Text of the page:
Sixteen Security Guards
“I worked in security and did a lot of events all over the United Kingdom. I worked as part of a relatively large team of large guys, and one day we were in a 16 seater minibus with blacked-out windows driving to an event.
While on the road, a car came up fast behind us, moved out overtakes, and cut back in very close so our driver had to break quite heavily. He wasn’t best pleased but being in the job, we did we deal with idiots on a regular basis so he kept his cool but gave the car a triple toot on the horn and flashed his lights just to let him know we were there and what he did was a prick move. The car driver took umbrage at being reprimanded and started trying to break check us, dropping back, getting right up our back, and then overtaking dangerously again and again.
We’d been on the road for a few hours at this point and a few of us piped up that we could do with a nature break.
The driver said, ‘Ok, no worries! We’ll pull into the next services and hopefully, knobhead would be away by the time we got back on the highway.’
We took the next exit, and the knobhead followed. As we pulled into a space and parked, knobhead pulled up behind us and got out of his car, shouting and screaming at our driver.
He screamed, ‘What’s your problem? Effing prick! I was miles away from you! Why are you effing beeping your horn at me?! And flashing your lights, effing knob!’
We then got out of the minus. Sixteen proverbial brick houses all of a sudden appeared in the parking spot, very upset with the car driver for endangering our lives. His face very quickly turned from bright red to white with a tinge of green as if he was going to be very sick very soon. He jumped back in his car as we surrounded him.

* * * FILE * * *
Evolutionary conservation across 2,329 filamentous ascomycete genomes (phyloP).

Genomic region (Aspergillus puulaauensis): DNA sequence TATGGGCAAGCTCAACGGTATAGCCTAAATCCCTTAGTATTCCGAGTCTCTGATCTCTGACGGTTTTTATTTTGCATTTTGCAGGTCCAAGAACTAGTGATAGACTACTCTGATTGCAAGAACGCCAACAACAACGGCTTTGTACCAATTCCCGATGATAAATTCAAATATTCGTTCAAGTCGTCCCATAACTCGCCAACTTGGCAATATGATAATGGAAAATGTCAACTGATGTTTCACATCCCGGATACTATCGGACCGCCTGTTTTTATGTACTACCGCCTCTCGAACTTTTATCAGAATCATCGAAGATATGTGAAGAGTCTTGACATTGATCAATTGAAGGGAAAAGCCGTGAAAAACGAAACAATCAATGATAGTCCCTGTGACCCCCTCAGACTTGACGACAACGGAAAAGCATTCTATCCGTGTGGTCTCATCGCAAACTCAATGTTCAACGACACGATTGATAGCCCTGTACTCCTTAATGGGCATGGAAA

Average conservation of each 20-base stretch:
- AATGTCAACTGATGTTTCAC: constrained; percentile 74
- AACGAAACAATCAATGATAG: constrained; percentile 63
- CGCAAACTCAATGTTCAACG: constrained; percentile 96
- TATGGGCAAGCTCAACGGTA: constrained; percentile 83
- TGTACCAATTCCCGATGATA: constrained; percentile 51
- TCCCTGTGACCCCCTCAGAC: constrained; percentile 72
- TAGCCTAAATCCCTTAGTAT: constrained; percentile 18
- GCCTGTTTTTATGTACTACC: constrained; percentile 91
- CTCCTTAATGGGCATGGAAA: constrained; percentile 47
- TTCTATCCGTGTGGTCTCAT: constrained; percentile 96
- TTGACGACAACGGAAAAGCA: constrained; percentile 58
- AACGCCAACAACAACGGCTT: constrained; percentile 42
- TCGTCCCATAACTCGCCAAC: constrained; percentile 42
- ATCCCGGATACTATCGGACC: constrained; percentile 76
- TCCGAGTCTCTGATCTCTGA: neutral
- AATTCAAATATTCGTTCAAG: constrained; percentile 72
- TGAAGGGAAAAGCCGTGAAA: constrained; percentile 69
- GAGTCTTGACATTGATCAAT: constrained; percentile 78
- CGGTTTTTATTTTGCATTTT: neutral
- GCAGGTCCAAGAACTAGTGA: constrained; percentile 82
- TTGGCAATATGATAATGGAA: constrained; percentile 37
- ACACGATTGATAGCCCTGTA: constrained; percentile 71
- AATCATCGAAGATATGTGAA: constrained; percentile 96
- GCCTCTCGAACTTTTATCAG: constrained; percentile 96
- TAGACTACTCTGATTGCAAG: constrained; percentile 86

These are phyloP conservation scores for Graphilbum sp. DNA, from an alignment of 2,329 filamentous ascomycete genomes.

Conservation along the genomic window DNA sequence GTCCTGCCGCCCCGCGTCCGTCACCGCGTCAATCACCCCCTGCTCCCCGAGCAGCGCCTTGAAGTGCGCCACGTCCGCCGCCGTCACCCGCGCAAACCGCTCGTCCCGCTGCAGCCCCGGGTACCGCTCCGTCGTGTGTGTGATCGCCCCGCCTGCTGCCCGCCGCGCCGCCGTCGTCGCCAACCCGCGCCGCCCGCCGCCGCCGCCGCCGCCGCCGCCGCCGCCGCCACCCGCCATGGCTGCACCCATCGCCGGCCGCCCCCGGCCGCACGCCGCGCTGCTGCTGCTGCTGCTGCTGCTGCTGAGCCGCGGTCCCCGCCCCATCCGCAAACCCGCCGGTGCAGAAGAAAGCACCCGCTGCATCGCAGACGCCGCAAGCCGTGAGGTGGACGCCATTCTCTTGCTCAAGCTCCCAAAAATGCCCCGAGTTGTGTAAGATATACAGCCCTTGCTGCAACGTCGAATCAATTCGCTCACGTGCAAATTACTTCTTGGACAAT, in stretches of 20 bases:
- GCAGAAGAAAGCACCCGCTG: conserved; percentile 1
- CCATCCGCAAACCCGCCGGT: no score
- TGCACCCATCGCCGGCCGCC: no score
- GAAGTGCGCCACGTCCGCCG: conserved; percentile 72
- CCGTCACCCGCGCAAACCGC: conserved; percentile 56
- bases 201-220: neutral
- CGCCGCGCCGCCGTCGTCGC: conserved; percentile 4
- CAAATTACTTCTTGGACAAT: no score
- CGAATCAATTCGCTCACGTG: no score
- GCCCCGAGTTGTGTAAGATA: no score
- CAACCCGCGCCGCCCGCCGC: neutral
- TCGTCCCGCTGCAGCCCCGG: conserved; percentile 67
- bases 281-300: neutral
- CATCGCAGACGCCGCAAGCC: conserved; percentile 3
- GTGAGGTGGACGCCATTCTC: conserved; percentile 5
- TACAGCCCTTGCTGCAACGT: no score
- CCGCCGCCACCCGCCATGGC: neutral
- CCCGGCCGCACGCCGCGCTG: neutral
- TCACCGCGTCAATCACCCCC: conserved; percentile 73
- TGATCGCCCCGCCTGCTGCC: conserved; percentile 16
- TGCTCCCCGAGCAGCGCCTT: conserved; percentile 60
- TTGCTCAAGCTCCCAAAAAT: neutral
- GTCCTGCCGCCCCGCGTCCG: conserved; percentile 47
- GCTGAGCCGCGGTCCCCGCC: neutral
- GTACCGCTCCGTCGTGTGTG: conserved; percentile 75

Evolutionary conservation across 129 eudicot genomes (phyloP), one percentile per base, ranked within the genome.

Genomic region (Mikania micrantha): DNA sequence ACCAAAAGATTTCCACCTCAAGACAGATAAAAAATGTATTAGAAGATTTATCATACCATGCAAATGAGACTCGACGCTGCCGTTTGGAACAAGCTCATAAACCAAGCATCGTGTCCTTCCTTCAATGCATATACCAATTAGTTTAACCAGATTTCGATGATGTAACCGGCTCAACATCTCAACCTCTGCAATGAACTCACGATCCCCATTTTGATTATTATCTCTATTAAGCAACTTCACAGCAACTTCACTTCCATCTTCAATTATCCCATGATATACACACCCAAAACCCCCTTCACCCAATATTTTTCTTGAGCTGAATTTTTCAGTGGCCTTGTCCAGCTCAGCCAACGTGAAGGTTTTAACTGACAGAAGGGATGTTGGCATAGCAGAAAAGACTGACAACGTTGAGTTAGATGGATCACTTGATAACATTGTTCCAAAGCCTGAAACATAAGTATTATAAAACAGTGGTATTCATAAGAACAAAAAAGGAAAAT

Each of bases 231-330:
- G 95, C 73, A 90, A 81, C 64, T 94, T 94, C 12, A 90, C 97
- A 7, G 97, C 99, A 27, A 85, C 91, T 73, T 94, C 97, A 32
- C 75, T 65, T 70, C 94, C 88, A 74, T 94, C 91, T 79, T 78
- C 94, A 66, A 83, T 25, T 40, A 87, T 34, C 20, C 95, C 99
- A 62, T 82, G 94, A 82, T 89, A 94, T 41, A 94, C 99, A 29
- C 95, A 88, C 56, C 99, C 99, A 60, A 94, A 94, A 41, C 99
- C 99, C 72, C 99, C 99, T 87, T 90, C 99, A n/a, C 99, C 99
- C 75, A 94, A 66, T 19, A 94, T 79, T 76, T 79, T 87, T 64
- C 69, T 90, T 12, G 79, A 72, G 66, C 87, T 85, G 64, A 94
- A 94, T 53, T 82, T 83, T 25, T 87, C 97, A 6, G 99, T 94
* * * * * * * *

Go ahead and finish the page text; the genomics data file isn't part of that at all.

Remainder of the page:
He had nowhere to go so he sat there, shaking and cowering as our driver walked around to his door, knocked on his window, and told him to wind it down. It came down about one-quarter of an inch, our driver went on to explain to the guy that what he did was very dangerous, not only for us but for him because if he’d done the same trick with a different minibus full of (for example) football fans or even not as good-natured security personnel or even just a driver having a bad day, he could have quite easily been rammed off the road or dragged out of his car and thrown through his own windscreen. He then suggested that the car driver got on his way and stop being so needlessly aggressive.
We never laid hands on his car or actually threatened him or his passenger, we moved and the car drove off rather quickly. I presume he learned his lesson.”